But over the past two weeks, I got massively into watching the London Olympics. Yes, I used my DVR and fast-forwarded through many segments on the games, but I was still logging well over two hours daily of gymnastics, diving, swimming, and track and field.
Now that the Olympics are over, I'm pondering where those two hours per day came from.
I have a rough idea. Many of my newspapers delivered in the past few weeks went straight into the recycling bin. Same with my magazines. There are books that I might have started that I didn't. It is possible that my own running regimen has gotten a bit lax as I watched other people's amazing feats of athleticism.
But the funny thing is that, busy as I feel, I managed to carve out two-plus hours per day for something I found entertaining. That suggests that if there's anything else I've been pondering in life that takes two hours per day, I could find time for it, too. I could learn another language. I could train for a marathon. I could start a business on the side.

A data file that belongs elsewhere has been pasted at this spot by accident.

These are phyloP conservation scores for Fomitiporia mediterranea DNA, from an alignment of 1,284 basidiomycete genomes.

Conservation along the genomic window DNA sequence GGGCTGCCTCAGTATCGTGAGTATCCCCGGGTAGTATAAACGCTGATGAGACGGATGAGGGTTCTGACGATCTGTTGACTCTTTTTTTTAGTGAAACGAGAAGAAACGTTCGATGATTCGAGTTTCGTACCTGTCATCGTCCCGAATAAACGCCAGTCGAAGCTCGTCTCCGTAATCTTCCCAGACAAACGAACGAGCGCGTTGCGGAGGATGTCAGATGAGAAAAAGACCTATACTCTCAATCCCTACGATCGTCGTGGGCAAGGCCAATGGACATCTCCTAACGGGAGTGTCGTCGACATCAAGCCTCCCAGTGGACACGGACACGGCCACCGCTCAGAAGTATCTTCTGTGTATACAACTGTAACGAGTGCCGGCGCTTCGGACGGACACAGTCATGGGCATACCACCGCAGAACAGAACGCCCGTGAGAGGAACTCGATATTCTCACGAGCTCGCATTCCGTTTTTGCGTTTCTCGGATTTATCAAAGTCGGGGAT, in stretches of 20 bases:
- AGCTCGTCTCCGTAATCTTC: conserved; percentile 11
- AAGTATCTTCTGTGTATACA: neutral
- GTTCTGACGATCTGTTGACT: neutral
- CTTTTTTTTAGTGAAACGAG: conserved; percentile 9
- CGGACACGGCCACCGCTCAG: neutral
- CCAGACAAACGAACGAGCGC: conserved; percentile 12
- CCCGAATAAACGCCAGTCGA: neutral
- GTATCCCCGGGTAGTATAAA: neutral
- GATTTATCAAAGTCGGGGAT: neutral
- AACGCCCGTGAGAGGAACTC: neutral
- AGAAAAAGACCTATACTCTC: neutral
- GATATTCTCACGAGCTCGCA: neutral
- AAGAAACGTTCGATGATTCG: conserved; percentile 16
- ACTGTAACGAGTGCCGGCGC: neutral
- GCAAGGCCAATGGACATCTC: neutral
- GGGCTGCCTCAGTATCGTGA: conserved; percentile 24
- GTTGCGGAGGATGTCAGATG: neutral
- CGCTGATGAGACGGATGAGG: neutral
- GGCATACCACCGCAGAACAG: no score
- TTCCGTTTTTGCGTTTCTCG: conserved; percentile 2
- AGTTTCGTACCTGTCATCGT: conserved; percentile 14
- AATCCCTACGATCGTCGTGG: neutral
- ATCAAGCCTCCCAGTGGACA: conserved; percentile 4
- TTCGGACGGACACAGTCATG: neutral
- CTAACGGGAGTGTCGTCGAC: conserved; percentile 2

The reason that I'm not doing these things is not that I don't have time -- it's that I don't want to. I may as well be honest with myself and admit that.
Time is highly variable. Perhaps your schedule is packed with things that cannot be changed, even if the chef at your favorite restaurant called you up and offered you a free meal or a health emergency landed a loved one in the hospital.
But I doubt it. How we spend our time is a matter of our priorities, and for two weeks I decided that watching TV was a pretty big priority in my life. So I found time for it. It turns out that I have more time than I think. Perhaps you do, too. When you realize that, you start looking at time differently -- and start asking how to use the abundant hours we do have for what matters most.
What have you made time for in life?Photo courtesy of Flickr user kimubert